Irish Council of Civil Liberties: BC(A)R SI.9

by Bregs Blog admin team

 civil rights banner

“Civil liberties are personal guarantees and freedoms that the government cannot abridge, either by law or by judicial interpretation. Though the scope of the term differs amongst various countries, some examples of civil liberties include the freedom from slavery and forced labor, freedom from torture and death, the right to liberty and security, freedom of consciencereligionexpressionpressassembly and associationspeech, the right to privacy, the right to equal treatment and due process and the right to a fair trial, as well as the right to life. Other civil liberties may also include the right to own property, the right to defend oneself, and the right to bodily integrity. Within the distinctions between civil liberties and other types of liberty, there are distinctions between positive liberty/positive rights and negative liberty/negative rights.”

The following letter was sent by Amanda Gallagher, Self-builder, on April 6th 2014 to the Irish Council of Civil Liberties.


Dear Irish Council of Civil Liberties,

We are a Co. Sligo family with 5 young children. We were planning to build our new dream family home in the Summer – and when it was complete we would be handing the keys of our crrent council house back to the State to help another family in need.  We are totally devastated at the new Building Control laws that were implemented on March 1st.  Our story was covered on RTEs Liveline, Morning Ireland, the Morning Edition Show and Six One News on February 28th.  We had hoped our pleas for to Minister Hogan for a deferral of these regulations would be listened to – how naive we were!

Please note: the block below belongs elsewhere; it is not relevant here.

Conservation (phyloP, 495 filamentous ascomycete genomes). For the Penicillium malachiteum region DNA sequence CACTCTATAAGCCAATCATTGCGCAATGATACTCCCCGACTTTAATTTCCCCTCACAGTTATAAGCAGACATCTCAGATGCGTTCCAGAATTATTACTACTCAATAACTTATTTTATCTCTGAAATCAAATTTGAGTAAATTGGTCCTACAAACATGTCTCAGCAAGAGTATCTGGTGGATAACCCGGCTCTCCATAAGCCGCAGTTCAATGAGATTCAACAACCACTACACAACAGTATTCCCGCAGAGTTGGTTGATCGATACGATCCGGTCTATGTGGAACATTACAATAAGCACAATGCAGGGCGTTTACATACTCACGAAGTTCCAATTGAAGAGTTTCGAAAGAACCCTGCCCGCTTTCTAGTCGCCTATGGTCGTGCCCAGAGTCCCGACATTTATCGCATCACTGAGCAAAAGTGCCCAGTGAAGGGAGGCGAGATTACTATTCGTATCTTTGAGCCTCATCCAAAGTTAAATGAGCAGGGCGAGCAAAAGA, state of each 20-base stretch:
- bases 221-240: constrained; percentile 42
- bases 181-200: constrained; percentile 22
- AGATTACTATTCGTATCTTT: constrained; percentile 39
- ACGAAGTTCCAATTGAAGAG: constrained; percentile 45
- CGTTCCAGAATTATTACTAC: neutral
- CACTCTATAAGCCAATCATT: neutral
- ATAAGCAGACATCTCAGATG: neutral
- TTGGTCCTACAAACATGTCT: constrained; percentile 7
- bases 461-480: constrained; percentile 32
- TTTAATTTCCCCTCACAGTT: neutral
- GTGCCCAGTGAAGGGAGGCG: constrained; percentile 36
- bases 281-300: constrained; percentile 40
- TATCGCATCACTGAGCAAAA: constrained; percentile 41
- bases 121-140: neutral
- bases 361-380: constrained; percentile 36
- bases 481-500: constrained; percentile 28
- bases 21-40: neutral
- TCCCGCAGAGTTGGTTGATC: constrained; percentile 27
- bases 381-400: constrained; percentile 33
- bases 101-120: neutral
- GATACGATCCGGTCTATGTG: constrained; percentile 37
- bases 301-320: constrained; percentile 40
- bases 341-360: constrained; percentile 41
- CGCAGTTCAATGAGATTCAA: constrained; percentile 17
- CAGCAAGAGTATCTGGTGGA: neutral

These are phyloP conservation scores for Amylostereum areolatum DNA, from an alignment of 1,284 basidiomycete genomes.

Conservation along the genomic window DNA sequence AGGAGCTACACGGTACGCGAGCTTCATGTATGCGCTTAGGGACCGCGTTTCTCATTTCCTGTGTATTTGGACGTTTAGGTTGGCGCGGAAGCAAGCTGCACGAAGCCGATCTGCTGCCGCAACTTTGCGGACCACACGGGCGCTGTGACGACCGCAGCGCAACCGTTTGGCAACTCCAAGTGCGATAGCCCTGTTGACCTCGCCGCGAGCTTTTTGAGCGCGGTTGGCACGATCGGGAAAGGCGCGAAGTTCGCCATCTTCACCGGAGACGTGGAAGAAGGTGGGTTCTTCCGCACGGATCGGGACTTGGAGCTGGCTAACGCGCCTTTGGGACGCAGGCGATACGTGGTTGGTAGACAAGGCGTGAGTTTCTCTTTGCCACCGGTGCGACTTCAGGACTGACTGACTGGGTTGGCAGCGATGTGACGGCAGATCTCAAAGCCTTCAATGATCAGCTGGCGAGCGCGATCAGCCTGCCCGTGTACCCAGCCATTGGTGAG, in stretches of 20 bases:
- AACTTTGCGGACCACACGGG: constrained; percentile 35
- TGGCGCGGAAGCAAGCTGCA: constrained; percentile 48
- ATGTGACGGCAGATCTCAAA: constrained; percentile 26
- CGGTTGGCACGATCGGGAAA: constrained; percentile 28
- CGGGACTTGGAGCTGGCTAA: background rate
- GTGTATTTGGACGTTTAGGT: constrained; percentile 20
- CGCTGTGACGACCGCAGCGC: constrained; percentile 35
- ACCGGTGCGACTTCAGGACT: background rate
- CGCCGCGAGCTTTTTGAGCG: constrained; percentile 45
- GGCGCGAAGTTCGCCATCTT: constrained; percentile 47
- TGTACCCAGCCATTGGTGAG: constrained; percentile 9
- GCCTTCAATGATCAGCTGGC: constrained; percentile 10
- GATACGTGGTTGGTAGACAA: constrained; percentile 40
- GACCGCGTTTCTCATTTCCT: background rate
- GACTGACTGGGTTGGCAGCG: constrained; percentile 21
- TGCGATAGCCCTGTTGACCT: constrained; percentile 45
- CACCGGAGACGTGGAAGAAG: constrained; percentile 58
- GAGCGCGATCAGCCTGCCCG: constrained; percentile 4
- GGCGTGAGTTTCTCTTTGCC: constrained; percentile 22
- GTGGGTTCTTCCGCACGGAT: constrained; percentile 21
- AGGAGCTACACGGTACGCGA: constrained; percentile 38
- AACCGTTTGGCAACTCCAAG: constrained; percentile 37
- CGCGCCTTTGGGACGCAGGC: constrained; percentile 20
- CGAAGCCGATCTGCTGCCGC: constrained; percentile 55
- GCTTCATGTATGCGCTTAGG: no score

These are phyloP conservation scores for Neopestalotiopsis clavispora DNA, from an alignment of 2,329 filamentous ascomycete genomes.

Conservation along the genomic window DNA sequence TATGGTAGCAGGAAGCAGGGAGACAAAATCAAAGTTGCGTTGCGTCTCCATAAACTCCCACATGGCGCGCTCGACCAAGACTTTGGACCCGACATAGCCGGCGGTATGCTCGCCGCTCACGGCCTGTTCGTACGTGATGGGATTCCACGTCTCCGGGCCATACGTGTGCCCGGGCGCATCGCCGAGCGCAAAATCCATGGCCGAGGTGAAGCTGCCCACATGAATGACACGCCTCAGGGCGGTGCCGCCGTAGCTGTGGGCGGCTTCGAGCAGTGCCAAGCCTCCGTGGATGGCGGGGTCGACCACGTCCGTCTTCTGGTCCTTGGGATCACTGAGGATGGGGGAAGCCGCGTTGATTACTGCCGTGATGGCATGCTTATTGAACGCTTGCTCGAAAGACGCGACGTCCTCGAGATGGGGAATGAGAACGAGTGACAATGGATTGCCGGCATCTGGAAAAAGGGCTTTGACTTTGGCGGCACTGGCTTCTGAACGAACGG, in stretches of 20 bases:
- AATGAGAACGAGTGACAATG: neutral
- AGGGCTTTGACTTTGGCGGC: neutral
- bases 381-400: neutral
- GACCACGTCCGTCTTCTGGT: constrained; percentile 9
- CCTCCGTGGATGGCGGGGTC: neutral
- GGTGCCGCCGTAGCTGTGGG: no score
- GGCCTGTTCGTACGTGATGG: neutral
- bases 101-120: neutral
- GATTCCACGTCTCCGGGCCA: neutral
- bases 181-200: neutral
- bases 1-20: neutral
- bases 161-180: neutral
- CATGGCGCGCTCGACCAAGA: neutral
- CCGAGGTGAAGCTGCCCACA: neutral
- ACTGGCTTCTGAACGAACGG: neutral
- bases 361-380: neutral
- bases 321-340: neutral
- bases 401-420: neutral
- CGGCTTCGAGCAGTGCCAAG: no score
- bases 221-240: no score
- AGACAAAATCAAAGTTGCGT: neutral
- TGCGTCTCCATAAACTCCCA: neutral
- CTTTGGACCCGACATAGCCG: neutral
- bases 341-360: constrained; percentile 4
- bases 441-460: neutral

The plan we had was that our new home would be ‘self built’ – my husband is a fine electrician, and he would manage the entire build, we would have employed some tradesmen also.  We had a modest budget – and were all set to realise our dream.  These new laws however have abruptly ended the days of self build / direct labour – the preferred method of building homes in Ireland for centuries. We now have the reputation as the only country in the world to ban self building – this is most shocking and is something our government should not be proud of.

Across the water in the UK – they reward, support and encourage self builders – they give incentives to people to get up and build their own family homes – i’m sure you have seen Grand Designs, Building the Dream etc..  most enjoyable TV shows following self builders.  Germany, Sweden, Austria, all of Europe in fact, also support self builders as do Australia, USA and every country in the world – even i the Third World men are allowed to provide a shelter for their families!

These new laws state that all construction must go through a main building contractor, and an Assigned Certifier must also be employed – the cost of a building contractor along with the extra professional fees that are incurred under this law actually triples the budget that we had – this is most unjust.  The Minister and his department issue statements that self build can continue as before but unless the certificates within these Statutory Instruments are amended to include the words ‘self builder’ well then whatever the Minister ‘says’ does not change the Law of the Land – and that Law only makes a provision for a: Principal or director of a building company only. In fact, for my husband, a PAYE worker to sign these documents would be fraud.